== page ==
In our Small Business Bookkeeping, Accounting & Tax Guide, we have a section on how to keep your paperwork organized. It provides detailed instructions on how to keep track of bank statements, tax returns, vendor bills and other key documents. If you are ever audited, you should know that bank reconciliation reports are one of the top five reports that auditors will request.
How to Do a Bank Reconciliation in Zoho Books
There are three primary tasks that make up the bank reconciliation process in Zoho Books. First, you must connect your bank account to Zoho Books, so your transactions download into the software automatically; second, you need to categorize all downloaded transactions into the appropriate expense categories; finally, you need to know how to prepare a bank reconciliation using the bank statement.
Below is a video along with step-by-step instructions on how to reconcile your bank account in six easy steps using Zoho Books.
1. Establish a Bank Feed Between Your Bank Account and Zoho Books
There are three ways to connect your bank account to Zoho Books:
1. From the drop-down above, type the name of your bank in this field and select it.
2. Select from the list of popular banks by clicking on the icon that represents your bank/financial institution as indicated above.
3. If you cannot locate your bank from the dropdown or in the list of popular banks, click on the “Enter your account manually” button and follow the on-screen instructions to import your bank statements.
2. Log into Your Bank Account
Enter your online ID and passcode in this screen. Once you have done so, click the “Continue” button as indicated in the above screenshot.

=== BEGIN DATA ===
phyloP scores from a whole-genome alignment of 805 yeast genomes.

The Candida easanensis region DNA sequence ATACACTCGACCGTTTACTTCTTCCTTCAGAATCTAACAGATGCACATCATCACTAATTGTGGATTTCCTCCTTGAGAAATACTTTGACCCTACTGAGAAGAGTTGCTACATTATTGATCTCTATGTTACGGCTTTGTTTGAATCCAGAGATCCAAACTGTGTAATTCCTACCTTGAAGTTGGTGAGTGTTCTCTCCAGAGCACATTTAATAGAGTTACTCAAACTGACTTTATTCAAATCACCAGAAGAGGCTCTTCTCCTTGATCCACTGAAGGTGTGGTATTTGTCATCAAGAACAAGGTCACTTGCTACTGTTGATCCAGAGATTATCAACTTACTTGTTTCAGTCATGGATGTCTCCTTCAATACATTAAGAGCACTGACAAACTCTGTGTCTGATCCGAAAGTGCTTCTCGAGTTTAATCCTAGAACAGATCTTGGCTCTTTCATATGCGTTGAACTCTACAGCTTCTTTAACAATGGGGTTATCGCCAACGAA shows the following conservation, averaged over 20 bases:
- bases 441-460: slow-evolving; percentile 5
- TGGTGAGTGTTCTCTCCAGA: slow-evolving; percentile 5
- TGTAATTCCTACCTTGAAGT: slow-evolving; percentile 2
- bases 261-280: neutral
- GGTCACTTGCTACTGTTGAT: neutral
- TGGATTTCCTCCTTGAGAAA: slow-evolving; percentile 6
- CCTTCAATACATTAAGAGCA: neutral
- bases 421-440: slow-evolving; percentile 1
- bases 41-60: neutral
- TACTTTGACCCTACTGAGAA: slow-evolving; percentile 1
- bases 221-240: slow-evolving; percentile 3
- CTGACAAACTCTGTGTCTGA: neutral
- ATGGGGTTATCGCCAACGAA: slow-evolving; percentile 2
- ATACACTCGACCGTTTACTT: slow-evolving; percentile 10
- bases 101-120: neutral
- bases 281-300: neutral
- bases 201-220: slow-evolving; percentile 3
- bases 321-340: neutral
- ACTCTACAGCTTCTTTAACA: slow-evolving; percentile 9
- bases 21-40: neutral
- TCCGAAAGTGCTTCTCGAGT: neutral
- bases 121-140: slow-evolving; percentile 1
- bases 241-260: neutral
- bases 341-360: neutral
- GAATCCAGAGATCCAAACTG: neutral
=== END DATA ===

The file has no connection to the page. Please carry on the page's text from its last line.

3. Select the Bank Accounts to Establish a Bank Feed
- Select your accounts: All of the bank accounts that you have at the financial institution you selected in step 1 will be listed here, so put a checkmark next to each account that you would like to establish a bank feed for
- Download transaction history: From the drop-down calendar, select the date that you would like to go back and download transactions for
- Note: You can go back 90 days in Zoho Books; if you need to go back further than that, you will need to import the bank statements for anything older than 90 days
Bank Reconciliation Example
Let’s assume that it’s April 16 and your tax professional has told you if you bring in a shoebox next year, the fee will be double. So, you vow to start using Zoho Books immediately. In order to get all of your banking transactions that have occurred since January 1 into Zoho Books, you can import your January bank statement and then use February 1 (plus the tax year) as the date you will download transaction history.
- Select currency: One of the benefits of using Zoho Books is you can track both foreign bank and credit card accounts easily; from the drop-down, select the appropriate currency for the bank account you are setting up
- Click the “Continue” button once you have made all of your selections
4. Banking Overview
Once you have set up the bank feed, your bank accounts will be listed in the banking overview section as indicated above. Here is a brief explanation of the info you will find here:
1. Account details: In this column, you will see the following information:
- Name of the type of bank account, such as business checking
- Last four digits of the bank account number, which are not shown here to maintain privacy